Can I use a Coaguchek test strip with a different code chip?

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pellicle

Professional Dingbat
Joined
Nov 4, 2012
Messages
6,057
Location
Queensland, OzTrayLeeYa
slipkid;n883196 said:
Well I'd rather not....
(1) ...waste my time if it is not kosher
(2) ...risk getting a wrong result if it is not kosher
(3) ...waste a strip if it is not kosher
(4) ...prick my fingers for nothing (if it is not kosher)
My thoughts as I read this were:
  1. you probably wasted more time writing this than a test
  2. I agree
  3. related and I agree
  4. you're going to do plenty more finger pricks over the years, so what's one more?
Anyway I'm glad you called Roche because that's actually the best thing to do.

Would you have done that if a bunch of idiots had said "its all good"??


The Royal Society has existed for over 350 years and is dedicated to science and scientific learning

They have the following motto
https://en.wikipedia.org/wiki/Nullius_in_verba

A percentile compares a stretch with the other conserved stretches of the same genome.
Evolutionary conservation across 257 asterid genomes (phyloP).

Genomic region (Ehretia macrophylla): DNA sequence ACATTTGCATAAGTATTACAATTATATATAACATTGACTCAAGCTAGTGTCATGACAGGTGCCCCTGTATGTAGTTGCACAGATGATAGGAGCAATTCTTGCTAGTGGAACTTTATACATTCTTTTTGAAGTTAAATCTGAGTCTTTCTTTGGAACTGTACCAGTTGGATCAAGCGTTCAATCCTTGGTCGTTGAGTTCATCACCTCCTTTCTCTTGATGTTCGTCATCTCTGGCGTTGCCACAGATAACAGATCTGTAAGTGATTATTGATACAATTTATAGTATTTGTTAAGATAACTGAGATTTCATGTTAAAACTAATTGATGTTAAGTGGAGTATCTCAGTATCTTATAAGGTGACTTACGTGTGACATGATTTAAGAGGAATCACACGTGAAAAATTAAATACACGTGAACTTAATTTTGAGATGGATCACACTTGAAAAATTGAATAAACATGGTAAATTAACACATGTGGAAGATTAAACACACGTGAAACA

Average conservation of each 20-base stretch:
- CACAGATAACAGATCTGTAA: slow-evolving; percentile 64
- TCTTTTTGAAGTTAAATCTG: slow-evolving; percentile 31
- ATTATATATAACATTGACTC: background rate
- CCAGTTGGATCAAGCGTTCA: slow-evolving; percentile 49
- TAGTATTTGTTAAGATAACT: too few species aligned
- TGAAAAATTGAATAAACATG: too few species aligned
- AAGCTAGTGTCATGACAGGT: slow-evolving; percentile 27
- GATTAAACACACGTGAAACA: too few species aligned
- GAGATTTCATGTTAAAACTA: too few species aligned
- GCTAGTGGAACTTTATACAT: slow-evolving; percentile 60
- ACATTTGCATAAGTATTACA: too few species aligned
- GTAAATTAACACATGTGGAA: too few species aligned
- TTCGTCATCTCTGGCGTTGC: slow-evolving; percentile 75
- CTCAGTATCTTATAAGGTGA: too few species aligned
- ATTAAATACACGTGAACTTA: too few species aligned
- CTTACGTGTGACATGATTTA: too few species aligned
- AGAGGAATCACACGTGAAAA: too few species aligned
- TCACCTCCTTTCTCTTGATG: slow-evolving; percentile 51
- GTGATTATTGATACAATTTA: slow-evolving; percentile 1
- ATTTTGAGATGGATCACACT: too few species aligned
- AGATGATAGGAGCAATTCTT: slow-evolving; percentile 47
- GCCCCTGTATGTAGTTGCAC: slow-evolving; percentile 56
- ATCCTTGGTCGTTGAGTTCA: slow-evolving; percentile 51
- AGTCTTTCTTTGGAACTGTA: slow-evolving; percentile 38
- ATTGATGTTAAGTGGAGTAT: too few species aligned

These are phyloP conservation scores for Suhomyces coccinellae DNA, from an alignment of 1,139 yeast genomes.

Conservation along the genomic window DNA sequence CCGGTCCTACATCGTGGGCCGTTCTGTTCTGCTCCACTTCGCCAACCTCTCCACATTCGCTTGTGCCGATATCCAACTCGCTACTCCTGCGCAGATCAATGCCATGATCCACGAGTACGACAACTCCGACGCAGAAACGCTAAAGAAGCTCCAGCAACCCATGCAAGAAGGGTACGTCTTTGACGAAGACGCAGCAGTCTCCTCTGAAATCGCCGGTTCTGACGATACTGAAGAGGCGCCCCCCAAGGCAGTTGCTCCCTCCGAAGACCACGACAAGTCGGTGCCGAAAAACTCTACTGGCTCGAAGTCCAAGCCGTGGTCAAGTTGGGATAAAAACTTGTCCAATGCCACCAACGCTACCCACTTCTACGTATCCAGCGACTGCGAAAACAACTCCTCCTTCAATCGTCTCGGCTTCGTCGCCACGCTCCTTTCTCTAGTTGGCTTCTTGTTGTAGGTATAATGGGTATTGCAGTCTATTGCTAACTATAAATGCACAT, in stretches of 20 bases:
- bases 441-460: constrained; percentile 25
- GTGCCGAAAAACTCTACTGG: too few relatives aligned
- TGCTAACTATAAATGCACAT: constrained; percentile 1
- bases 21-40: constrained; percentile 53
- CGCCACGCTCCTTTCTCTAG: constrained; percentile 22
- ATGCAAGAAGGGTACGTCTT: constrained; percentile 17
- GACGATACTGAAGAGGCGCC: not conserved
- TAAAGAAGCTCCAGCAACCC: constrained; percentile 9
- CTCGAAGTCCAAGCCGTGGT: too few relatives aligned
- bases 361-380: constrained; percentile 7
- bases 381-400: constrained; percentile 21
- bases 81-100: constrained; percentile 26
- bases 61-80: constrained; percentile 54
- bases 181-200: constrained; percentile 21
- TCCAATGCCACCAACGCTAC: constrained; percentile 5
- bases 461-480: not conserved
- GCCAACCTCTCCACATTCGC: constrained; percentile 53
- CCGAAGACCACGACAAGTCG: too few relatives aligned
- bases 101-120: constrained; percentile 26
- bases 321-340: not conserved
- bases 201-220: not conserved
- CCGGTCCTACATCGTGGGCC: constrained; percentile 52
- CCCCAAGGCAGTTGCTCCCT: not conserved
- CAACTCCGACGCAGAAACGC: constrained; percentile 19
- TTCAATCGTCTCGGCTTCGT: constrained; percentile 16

It is an expression of the determination of Fellows to withstand the domination of authority and to verify all statements by an appeal to facts determined by experiment
 

Protimenow

Well-known member
Joined
Aug 10, 2010
Messages
2,199
Location
California
The reason that they put the code chip with the set of strips is to make sure that the correct reagent value is applied to the set of strips. INR is a ratio between the prothrombin time (the time that it takes a clot to form), and a value for the reagent. If you use a value from a set of strips with a different reagent value, your results will probably be incorrect.

In other words, unless you know how long it will take a clot to form USING THE REAGENT ON THE STRIP, you will probably get an incorrect answer.

I use the Coag-Sense meter. No code chip is required because each strip has a bar code that indicates the reagent value, printed on the strip.

Even if you COULD fool your XS with a bogus chip number that'll let you use your strips, it may not be worth it -- you will probably get a slightly wrong to very wrong INR number. This may not be worth the risk.

(As far as the expired strip issue goes, you can probably roll back the date on your meter so that the strips haven't 'expired..' Although the strips may still be good, even after they expire, you're still taking a risk by using expired strips in a 'fooled' meter.)
 

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